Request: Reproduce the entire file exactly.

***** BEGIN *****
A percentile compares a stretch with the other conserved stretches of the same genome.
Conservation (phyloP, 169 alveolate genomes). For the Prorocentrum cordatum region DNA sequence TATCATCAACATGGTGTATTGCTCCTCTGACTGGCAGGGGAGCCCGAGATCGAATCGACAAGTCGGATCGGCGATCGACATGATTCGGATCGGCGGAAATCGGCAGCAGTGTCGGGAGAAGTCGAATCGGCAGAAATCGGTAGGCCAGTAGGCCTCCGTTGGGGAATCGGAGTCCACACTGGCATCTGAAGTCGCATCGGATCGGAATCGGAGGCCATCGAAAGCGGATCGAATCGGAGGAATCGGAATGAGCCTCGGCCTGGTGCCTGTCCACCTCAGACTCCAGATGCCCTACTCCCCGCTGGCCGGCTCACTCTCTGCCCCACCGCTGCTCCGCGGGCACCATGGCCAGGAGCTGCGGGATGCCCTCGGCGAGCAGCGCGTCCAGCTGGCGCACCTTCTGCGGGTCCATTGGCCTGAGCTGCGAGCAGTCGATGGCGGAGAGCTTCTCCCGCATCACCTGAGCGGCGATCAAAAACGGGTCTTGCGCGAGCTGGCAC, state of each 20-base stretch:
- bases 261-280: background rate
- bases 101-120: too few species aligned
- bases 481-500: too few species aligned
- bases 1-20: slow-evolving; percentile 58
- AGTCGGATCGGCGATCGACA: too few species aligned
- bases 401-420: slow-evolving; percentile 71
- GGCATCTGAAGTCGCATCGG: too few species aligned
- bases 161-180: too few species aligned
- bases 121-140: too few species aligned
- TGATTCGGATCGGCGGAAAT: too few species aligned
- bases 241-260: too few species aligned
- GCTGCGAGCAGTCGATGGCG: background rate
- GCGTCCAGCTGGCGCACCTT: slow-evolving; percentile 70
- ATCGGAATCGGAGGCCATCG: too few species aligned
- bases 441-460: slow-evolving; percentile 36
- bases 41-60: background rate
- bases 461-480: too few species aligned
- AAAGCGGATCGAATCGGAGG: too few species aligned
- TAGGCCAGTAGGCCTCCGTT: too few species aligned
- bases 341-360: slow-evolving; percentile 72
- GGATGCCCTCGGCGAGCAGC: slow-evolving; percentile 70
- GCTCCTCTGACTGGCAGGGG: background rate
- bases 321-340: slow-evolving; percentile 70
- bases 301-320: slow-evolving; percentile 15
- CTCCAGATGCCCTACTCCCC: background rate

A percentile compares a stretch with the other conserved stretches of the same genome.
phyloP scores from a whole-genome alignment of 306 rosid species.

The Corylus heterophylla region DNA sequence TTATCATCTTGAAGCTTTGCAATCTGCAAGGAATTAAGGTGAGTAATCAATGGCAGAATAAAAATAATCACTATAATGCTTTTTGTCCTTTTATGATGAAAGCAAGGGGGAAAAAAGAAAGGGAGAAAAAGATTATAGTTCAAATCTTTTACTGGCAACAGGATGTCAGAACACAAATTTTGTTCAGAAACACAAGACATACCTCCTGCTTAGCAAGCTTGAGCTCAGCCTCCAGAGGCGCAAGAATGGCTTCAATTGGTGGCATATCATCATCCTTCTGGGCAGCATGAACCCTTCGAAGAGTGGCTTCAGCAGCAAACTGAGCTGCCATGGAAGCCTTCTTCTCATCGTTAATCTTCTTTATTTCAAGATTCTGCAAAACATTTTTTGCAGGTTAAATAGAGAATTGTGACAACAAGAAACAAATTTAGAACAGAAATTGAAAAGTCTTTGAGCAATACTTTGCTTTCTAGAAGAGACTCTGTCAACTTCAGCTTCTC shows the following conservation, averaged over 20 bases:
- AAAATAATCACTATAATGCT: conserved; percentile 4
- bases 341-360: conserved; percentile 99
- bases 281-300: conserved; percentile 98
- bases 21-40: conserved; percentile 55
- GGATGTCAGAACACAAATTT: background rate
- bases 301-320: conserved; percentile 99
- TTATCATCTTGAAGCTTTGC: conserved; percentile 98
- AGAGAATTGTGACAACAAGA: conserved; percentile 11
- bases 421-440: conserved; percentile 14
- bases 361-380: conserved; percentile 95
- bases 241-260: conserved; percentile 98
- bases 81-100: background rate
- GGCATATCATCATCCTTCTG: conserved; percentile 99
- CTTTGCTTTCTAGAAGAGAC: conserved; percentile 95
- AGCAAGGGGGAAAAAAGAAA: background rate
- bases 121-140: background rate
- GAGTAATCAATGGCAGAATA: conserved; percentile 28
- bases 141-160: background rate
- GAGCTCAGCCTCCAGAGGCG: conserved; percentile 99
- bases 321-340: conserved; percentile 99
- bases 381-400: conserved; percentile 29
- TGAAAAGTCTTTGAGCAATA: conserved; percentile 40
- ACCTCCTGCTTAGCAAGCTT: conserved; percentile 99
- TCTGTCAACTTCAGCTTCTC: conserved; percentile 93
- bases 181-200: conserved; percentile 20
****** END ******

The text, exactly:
A percentile compares a stretch with the other conserved stretches of the same genome.
Conservation (phyloP, 169 alveolate genomes). For the Prorocentrum cordatum region DNA sequence TATCATCAACATGGTGTATTGCTCCTCTGACTGGCAGGGGAGCCCGAGATCGAATCGACAAGTCGGATCGGCGATCGACATGATTCGGATCGGCGGAAATCGGCAGCAGTGTCGGGAGAAGTCGAATCGGCAGAAATCGGTAGGCCAGTAGGCCTCCGTTGGGGAATCGGAGTCCACACTGGCATCTGAAGTCGCATCGGATCGGAATCGGAGGCCATCGAAAGCGGATCGAATCGGAGGAATCGGAATGAGCCTCGGCCTGGTGCCTGTCCACCTCAGACTCCAGATGCCCTACTCCCCGCTGGCCGGCTCACTCTCTGCCCCACCGCTGCTCCGCGGGCACCATGGCCAGGAGCTGCGGGATGCCCTCGGCGAGCAGCGCGTCCAGCTGGCGCACCTTCTGCGGGTCCATTGGCCTGAGCTGCGAGCAGTCGATGGCGGAGAGCTTCTCCCGCATCACCTGAGCGGCGATCAAAAACGGGTCTTGCGCGAGCTGGCAC, state of each 20-base stretch:
- bases 261-280: background rate
- bases 101-120: too few species aligned
- bases 481-500: too few species aligned
- bases 1-20: slow-evolving; percentile 58
- AGTCGGATCGGCGATCGACA: too few species aligned
- bases 401-420: slow-evolving; percentile 71
- GGCATCTGAAGTCGCATCGG: too few species aligned
- bases 161-180: too few species aligned
- bases 121-140: too few species aligned
- TGATTCGGATCGGCGGAAAT: too few species aligned
- bases 241-260: too few species aligned
- GCTGCGAGCAGTCGATGGCG: background rate
- GCGTCCAGCTGGCGCACCTT: slow-evolving; percentile 70
- ATCGGAATCGGAGGCCATCG: too few species aligned
- bases 441-460: slow-evolving; percentile 36
- bases 41-60: background rate
- bases 461-480: too few species aligned
- AAAGCGGATCGAATCGGAGG: too few species aligned
- TAGGCCAGTAGGCCTCCGTT: too few species aligned
- bases 341-360: slow-evolving; percentile 72
- GGATGCCCTCGGCGAGCAGC: slow-evolving; percentile 70
- GCTCCTCTGACTGGCAGGGG: background rate
- bases 321-340: slow-evolving; percentile 70
- bases 301-320: slow-evolving; percentile 15
- CTCCAGATGCCCTACTCCCC: background rate

A percentile compares a stretch with the other conserved stretches of the same genome.
phyloP scores from a whole-genome alignment of 306 rosid species.

The Corylus heterophylla region DNA sequence TTATCATCTTGAAGCTTTGCAATCTGCAAGGAATTAAGGTGAGTAATCAATGGCAGAATAAAAATAATCACTATAATGCTTTTTGTCCTTTTATGATGAAAGCAAGGGGGAAAAAAGAAAGGGAGAAAAAGATTATAGTTCAAATCTTTTACTGGCAACAGGATGTCAGAACACAAATTTTGTTCAGAAACACAAGACATACCTCCTGCTTAGCAAGCTTGAGCTCAGCCTCCAGAGGCGCAAGAATGGCTTCAATTGGTGGCATATCATCATCCTTCTGGGCAGCATGAACCCTTCGAAGAGTGGCTTCAGCAGCAAACTGAGCTGCCATGGAAGCCTTCTTCTCATCGTTAATCTTCTTTATTTCAAGATTCTGCAAAACATTTTTTGCAGGTTAAATAGAGAATTGTGACAACAAGAAACAAATTTAGAACAGAAATTGAAAAGTCTTTGAGCAATACTTTGCTTTCTAGAAGAGACTCTGTCAACTTCAGCTTCTC shows the following conservation, averaged over 20 bases:
- AAAATAATCACTATAATGCT: conserved; percentile 4
- bases 341-360: conserved; percentile 99
- bases 281-300: conserved; percentile 98
- bases 21-40: conserved; percentile 55
- GGATGTCAGAACACAAATTT: background rate
- bases 301-320: conserved; percentile 99
- TTATCATCTTGAAGCTTTGC: conserved; percentile 98
- AGAGAATTGTGACAACAAGA: conserved; percentile 11
- bases 421-440: conserved; percentile 14
- bases 361-380: conserved; percentile 95
- bases 241-260: conserved; percentile 98
- bases 81-100: background rate
- GGCATATCATCATCCTTCTG: conserved; percentile 99
- CTTTGCTTTCTAGAAGAGAC: conserved; percentile 95
- AGCAAGGGGGAAAAAAGAAA: background rate
- bases 121-140: background rate
- GAGTAATCAATGGCAGAATA: conserved; percentile 28
- bases 141-160: background rate
- GAGCTCAGCCTCCAGAGGCG: conserved; percentile 99
- bases 321-340: conserved; percentile 99
- bases 381-400: conserved; percentile 29
- TGAAAAGTCTTTGAGCAATA: conserved; percentile 40
- ACCTCCTGCTTAGCAAGCTT: conserved; percentile 99
- TCTGTCAACTTCAGCTTCTC: conserved; percentile 93
- bases 181-200: conserved; percentile 20